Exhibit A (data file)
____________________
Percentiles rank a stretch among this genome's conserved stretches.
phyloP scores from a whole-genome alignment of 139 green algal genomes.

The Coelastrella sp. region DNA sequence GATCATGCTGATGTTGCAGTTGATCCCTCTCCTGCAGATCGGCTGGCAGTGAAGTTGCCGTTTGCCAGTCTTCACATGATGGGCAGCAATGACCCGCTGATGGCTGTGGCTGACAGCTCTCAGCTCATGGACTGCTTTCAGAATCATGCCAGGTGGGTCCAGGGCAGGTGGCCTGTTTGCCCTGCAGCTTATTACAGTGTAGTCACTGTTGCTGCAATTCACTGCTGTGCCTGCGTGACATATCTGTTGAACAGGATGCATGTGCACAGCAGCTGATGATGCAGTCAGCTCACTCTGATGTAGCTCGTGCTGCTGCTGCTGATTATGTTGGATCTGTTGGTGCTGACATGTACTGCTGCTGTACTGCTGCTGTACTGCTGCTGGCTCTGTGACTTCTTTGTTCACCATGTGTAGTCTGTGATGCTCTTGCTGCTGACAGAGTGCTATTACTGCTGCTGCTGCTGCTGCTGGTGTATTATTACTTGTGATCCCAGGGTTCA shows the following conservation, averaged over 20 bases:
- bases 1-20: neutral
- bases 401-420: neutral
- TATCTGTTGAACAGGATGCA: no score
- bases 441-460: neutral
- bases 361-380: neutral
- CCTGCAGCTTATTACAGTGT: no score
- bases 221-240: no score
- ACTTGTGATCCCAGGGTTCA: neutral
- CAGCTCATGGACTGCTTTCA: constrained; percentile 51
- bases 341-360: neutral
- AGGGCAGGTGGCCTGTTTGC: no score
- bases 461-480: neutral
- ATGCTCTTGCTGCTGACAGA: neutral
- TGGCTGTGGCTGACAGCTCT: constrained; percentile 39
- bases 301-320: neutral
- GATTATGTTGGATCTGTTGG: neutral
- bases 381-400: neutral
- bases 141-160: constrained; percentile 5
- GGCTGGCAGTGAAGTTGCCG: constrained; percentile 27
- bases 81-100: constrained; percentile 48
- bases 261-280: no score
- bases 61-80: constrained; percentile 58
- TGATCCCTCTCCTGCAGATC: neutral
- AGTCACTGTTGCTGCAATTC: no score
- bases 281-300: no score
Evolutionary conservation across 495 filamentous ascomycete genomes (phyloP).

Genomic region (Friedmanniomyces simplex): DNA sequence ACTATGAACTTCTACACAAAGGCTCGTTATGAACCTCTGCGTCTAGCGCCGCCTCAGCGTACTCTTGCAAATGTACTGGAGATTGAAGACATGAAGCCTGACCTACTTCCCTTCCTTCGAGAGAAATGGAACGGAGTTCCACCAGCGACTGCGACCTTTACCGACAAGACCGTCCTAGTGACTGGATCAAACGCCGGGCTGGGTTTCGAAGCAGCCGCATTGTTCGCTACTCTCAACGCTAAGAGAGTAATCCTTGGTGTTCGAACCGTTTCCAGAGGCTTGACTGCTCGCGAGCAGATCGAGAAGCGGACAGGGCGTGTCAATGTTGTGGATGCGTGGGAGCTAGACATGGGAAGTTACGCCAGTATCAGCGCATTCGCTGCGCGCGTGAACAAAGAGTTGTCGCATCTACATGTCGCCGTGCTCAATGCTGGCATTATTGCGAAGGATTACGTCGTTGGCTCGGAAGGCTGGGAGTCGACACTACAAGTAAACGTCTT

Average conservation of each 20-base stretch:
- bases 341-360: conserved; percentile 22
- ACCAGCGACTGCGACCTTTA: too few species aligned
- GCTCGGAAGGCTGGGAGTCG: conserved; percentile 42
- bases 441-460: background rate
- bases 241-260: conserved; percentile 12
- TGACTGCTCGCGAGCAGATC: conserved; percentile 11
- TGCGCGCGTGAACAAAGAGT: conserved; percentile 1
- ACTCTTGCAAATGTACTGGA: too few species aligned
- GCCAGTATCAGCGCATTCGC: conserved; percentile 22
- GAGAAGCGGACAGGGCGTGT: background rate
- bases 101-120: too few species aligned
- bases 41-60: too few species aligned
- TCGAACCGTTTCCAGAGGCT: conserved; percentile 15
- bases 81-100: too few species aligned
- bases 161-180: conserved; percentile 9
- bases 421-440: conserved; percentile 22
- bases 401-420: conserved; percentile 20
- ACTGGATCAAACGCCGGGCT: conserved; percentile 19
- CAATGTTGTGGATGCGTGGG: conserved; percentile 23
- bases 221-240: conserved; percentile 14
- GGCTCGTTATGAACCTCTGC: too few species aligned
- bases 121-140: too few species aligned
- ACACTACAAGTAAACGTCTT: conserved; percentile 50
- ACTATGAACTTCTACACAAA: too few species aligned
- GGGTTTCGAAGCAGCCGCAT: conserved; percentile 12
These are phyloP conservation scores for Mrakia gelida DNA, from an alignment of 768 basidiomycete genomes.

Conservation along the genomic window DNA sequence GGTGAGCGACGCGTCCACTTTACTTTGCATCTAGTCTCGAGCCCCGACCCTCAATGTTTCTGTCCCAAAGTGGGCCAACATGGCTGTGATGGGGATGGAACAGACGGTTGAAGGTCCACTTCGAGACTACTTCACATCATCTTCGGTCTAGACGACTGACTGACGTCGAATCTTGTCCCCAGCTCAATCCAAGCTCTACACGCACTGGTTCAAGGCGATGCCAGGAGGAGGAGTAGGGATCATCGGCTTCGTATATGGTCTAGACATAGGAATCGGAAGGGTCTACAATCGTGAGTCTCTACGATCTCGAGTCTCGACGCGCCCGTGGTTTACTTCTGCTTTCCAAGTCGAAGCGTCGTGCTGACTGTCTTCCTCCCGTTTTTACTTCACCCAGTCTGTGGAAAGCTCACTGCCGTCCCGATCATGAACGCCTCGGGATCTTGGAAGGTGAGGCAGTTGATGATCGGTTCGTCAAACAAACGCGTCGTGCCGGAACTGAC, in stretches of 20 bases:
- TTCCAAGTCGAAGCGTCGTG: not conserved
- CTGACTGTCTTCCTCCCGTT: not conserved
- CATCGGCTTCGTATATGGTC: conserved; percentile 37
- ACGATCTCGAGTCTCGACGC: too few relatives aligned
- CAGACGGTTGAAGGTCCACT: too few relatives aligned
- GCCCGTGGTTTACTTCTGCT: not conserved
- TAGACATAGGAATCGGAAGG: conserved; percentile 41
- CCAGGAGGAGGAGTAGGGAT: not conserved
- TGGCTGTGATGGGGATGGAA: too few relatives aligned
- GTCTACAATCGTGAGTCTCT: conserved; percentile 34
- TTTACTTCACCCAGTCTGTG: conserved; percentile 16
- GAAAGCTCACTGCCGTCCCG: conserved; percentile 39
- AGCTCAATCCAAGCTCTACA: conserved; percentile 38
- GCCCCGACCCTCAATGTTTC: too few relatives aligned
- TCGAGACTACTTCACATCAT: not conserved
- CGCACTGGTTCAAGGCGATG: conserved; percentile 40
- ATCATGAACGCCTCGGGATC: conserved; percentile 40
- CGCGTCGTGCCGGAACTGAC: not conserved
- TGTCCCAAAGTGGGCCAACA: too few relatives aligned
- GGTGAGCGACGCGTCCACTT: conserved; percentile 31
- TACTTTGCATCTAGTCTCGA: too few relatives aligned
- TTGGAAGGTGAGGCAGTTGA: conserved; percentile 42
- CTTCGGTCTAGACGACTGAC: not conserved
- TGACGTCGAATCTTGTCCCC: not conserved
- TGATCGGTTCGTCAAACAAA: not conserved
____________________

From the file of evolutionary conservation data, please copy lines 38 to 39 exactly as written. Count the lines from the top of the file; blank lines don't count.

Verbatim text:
- TGCGCGCGTGAACAAAGAGT: conserved; percentile 1
- ACTCTTGCAAATGTACTGGA: too few species aligned